January 27, 2020
“Can we just take a moment to appreciate the fact that they included a kiss in the trailer?” reads one of the over 35,000 YouTube comments under the trailer of Shubh Mangal Zyada Saavdhan, a Hindi film releasing next month. The kiss in question is between two men, a hitherto nearly alien scenario in mainstream Hindi cinema. The moment lasts for a jaw-dropping three seconds but has been replayed for far longer over the past few days.
Bollywood is usually much more synonymous with an exaggerated display of machismo. Though Shubh Mangal Zyada Saavdhan isn’t perfect — it still casts two straight men in gay roles — if the kissing scene manages to pass through India’s persnickety Censor Board, which is notorious for its regressive values but lacks purview over online trailers, it will become the first Bollywood movie explicit in both its language and depiction of gay love.
Director and writer Hitesh Kewalya’s sequel to Shubh Mangal Saavdhan (2017), which tackled erectile dysfunction, stars Ayushmann Khurrana and Jitendra Kumar, who play openly gay characters reaching for a happily-ever-after on their own terms.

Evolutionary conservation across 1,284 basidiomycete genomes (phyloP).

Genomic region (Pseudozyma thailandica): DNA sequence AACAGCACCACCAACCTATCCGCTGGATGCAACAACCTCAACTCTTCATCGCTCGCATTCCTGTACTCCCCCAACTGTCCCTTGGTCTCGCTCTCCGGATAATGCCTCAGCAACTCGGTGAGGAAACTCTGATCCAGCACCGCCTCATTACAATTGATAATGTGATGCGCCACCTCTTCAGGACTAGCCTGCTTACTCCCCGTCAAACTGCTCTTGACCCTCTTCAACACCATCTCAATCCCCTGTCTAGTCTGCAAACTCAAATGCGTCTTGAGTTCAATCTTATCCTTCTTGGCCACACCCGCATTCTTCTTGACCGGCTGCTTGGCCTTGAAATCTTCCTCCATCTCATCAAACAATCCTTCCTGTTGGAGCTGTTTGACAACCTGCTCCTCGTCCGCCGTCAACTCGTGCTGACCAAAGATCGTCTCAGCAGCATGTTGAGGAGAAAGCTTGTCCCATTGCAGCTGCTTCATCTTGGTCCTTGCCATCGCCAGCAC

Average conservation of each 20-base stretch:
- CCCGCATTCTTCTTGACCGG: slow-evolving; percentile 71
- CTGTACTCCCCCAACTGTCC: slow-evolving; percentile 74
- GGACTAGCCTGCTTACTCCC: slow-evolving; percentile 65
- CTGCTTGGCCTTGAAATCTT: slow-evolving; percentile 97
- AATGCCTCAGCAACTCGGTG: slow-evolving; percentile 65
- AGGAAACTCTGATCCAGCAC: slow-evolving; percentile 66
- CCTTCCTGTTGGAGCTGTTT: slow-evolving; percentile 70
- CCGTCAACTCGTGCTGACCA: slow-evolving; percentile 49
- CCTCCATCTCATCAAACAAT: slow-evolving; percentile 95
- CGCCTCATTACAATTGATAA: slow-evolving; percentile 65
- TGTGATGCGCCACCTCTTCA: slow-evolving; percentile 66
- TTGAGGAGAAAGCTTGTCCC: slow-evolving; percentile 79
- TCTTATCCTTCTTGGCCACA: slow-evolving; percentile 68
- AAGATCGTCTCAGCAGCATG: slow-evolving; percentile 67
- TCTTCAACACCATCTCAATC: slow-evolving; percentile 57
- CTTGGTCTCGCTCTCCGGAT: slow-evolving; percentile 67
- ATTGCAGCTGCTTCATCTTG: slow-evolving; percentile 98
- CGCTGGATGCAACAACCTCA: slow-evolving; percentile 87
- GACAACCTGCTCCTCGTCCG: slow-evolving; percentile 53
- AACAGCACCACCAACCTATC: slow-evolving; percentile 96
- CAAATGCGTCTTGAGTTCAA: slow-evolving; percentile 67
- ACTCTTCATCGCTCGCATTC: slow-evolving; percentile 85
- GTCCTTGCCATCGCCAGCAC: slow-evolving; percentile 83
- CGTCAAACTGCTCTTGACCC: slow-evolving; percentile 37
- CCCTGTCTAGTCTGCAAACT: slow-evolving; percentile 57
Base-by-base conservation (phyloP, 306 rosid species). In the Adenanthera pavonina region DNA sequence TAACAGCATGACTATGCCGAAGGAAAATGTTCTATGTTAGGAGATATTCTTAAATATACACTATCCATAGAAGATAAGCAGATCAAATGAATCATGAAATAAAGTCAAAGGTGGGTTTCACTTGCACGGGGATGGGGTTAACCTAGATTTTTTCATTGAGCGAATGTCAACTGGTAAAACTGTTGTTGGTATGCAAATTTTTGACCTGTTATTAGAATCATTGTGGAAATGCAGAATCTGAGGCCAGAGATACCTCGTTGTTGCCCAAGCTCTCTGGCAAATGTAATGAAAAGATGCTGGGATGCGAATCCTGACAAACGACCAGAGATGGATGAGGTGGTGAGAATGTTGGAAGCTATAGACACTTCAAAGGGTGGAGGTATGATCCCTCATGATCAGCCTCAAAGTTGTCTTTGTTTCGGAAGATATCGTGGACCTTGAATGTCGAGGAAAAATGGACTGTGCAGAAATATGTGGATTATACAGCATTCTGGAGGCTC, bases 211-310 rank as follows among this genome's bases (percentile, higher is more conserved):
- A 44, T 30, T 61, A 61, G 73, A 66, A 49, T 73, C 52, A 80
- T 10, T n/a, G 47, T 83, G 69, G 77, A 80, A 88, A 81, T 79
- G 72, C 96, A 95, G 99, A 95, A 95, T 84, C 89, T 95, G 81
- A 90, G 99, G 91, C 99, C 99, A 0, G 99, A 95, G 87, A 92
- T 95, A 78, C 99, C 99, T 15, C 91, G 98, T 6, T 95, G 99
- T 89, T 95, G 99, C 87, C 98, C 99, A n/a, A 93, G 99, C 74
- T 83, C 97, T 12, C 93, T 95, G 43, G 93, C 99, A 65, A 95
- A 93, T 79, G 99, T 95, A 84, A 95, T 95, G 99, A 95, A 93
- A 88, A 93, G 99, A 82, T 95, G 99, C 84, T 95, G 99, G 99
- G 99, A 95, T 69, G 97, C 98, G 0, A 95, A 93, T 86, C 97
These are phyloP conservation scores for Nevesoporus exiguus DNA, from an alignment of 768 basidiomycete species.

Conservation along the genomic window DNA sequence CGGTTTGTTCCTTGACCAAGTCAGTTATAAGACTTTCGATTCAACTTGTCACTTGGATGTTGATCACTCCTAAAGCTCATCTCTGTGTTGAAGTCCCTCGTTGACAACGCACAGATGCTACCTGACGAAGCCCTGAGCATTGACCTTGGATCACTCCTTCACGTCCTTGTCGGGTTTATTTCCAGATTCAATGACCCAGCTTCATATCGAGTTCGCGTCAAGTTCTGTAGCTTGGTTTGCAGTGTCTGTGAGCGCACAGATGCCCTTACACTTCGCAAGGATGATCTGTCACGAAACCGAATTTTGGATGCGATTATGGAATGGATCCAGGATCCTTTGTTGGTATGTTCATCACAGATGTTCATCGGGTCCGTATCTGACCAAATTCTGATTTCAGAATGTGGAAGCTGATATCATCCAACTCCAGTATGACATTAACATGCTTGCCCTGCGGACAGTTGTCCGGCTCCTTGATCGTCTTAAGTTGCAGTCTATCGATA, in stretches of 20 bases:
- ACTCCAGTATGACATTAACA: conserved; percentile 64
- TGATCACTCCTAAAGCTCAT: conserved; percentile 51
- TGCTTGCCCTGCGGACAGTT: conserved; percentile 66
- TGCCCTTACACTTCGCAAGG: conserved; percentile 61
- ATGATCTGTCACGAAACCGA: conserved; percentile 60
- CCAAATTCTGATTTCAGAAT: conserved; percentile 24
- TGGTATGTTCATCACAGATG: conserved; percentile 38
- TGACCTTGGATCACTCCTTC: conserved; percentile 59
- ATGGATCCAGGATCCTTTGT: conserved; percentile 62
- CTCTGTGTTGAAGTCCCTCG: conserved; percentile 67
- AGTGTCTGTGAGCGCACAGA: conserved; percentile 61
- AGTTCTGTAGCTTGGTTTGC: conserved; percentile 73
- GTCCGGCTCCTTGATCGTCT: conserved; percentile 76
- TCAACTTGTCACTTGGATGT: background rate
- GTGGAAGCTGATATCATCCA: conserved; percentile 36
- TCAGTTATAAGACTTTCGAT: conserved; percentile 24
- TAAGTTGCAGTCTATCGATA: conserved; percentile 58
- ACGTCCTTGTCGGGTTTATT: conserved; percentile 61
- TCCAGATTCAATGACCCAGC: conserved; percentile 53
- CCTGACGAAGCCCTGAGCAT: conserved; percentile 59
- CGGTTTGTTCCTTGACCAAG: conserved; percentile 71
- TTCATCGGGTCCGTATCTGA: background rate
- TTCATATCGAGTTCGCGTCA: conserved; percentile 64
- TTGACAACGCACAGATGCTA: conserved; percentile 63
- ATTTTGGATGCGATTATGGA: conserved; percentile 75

What makes this kiss more than just a gimmick is that Shubh Mangal Zyada Saavdhan refuses to conceal the sexual orientation of the two leads as its big reveal, a narrative device mainstream films (Kapoor and Sons (2016), Ek Ladki Ko Dekha Toh Aisa Laga (2019)) have used to appeal to the largely traditionalist Indian audiences without alienating them. Instead, the movie takes on its queer plot head-on: Khurrana wears a nose-ring and dons a rainbow flag as a cape to fight homophobia. The intimacy between the two leads isn’t depicted as sexless or joyless; one scene has Khurrana resting his head on Kumar’s shoulder while riding pillion and another sees them holding hands.
The film is also far more explicit in its language than earlier depictions of queerness in Indian film or television. Khurrana utters the word “gay” as an admission of his orientation in the very first scene of the trailer; the Supreme Court’s hearing of Section 377 — an archaic law that criminalized consensual gay sex until it was struck down in September 2018 — is invoked in another. In another scene, Khurrana addresses a gathering where he refers to homophobia as a “disease” that has no cure — a sly callback to India’s right-wing ruling party frequently labeling homosexuality as such. The clincher is the scene that recreates the climactic train sequence from Aditya Chopra’s Dilwale Dulhania Le Jayenge (1995), the ultimate heterosexual romantic gesture for over two decades. In its queer reclaiming, Shubh Mangal Zyada Saavdhan quietly argues for casting same-sex love under the broader ambit of “love.”